How to Get Free Broadband Internet in Southern California

The White House announced Monday that low-income Americans now have more options for free high-speed Internet access, including at least eight providers that serve Southern California.

federal government launched the Affordable Connectivity program at the end of last year provide subsidies of $30 per month for households with incomes no more than twice the federal poverty level. But that subsidy was less than what many ISPs charge for a high-speed connection fast enough to support a whole family of active users.

The White House said Monday that 20 broadband providers across the country, including the top five cable TV and phone companies, have agreed to provide “reasonably fast” connections for no more than $30 a month to eligible homes. Eight of them serve communities in Southern California: AT&T, Comcast, Cox, Frontier, Mediacom, Spectrum, Starry and Verizon.

The White House said that as part of the deal, Spectrum, which serves most of Los Angeles County, doubled the bandwidth of its $30-a-month offering from 50 to 100 megabits per second for eligible households. And Verizon has slashed the price of its 200Mbps wired offering from $40 to $30 a month.

Many other California ISPs participate in the Affordable Connectivity program, including some such as TruConnect that provide mobile broadband services. The only ones flagged by the White House were those that provided free 100Mbps connectivity to eligible households.

However, removing the cost of broadband connectivity removes only one of the barriers to broader Internet adoption. Sunn Wright McPeak, head of the California Emerging Technology Foundation, said other hurdles include the need for a smart device and the know-how needed to use it.

The biggest problem, however, may be that most people who qualify for subsidies are not aware of or interested in them. For example, nearly half of the households in Los Angeles County are low enough to qualify for a federal subsidy, McPeak said, but less than a quarter of that group signed up. And it can be hard to get to the rest; for example, they are unlikely to see a broadband provider’s online ad promoting subsidies.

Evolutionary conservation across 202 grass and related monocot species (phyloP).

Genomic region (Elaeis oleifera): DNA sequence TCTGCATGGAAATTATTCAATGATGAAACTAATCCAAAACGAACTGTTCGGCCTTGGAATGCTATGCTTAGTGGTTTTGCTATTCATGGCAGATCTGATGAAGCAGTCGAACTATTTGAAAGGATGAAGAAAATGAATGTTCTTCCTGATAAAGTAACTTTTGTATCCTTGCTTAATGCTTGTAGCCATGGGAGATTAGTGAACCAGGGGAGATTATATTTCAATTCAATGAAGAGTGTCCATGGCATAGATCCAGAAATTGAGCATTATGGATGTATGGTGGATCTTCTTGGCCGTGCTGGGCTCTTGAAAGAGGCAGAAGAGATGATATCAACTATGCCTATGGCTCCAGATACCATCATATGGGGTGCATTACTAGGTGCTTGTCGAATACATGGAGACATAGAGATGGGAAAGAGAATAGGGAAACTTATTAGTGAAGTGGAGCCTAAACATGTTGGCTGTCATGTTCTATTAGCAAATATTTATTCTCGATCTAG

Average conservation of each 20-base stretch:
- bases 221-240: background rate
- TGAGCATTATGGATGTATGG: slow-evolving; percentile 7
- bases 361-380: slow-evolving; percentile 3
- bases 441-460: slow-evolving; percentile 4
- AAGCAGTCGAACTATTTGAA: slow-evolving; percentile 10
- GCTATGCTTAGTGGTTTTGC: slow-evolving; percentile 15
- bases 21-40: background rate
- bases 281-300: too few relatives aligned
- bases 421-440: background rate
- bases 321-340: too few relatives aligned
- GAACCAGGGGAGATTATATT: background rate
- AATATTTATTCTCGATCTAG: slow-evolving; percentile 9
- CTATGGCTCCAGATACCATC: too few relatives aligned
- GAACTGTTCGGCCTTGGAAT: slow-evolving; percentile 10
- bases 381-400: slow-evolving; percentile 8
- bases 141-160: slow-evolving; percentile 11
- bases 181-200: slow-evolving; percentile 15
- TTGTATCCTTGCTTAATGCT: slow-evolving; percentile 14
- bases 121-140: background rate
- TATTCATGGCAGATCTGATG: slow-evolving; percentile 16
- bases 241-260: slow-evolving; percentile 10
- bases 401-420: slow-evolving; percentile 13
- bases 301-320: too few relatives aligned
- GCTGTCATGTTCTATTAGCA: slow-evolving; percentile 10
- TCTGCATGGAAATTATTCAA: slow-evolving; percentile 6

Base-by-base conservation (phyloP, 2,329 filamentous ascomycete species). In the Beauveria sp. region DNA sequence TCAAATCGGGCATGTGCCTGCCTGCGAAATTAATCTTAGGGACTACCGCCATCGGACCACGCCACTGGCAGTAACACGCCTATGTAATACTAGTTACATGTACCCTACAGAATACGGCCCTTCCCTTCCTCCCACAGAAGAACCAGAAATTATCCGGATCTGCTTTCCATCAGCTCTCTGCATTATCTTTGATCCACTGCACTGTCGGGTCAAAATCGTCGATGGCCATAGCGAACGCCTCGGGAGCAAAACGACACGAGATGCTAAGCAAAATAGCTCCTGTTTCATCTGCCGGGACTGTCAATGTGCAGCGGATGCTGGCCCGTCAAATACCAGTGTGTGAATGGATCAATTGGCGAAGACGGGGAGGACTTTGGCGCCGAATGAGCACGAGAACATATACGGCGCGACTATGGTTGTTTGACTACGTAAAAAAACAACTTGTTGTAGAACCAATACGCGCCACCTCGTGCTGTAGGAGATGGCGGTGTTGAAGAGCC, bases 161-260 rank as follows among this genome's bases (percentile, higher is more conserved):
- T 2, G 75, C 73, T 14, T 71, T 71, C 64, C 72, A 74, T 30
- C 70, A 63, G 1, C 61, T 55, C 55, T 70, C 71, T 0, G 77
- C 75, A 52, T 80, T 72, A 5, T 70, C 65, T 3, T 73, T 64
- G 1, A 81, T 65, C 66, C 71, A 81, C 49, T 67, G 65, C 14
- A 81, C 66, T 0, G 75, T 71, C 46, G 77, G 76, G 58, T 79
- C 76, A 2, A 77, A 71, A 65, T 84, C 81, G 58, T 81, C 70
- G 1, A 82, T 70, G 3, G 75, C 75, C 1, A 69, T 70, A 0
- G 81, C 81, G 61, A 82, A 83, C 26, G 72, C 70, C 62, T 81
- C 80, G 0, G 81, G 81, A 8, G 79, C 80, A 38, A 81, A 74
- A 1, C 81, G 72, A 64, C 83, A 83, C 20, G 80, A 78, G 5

On Monday, the White House said it was trying to raise the profile of the program by getting federal social security agencies to tell participants about it and by working with community groups. The California Legislature is also considering a bill (AB 2751), which would require broadband providers doing business with the government to offer and advertise affordable internet connectivity for low-income households.

Here’s how to determine if you qualify for subsidies and which broadband providers offer them.

Am I eligible and how do I apply?

The income cutoff is 200% of federal poverty line, which is higher for large households. For a single person, the threshold is $27,180 per year. For a family of four, that’s $55,500.

But there’s an easier way to check your eligibility: You’re eligible if anyone in your household is in at least one of 10 types of social security programs, including food stamps, Medicaid, Supplemental Security Income, grants. Pell and federal government programs. housing subsidies. Recipients of separate tribal allowance programs are also eligible, and tribal land subsidies are higher: $75 per month.

To find out if you are eligible or to apply, you can visit “Get Internet“A web page to guide you through the entire process. BUT mailing application also available on the Get Internet site; it can also be found in the available connection program. how to apply page. However, all of these resources require Internet access and a computer, tablet or smartphone.

If you have questions about how to apply but do not have Internet access, you can call the Program Help Center toll-free at (877) 384-2575.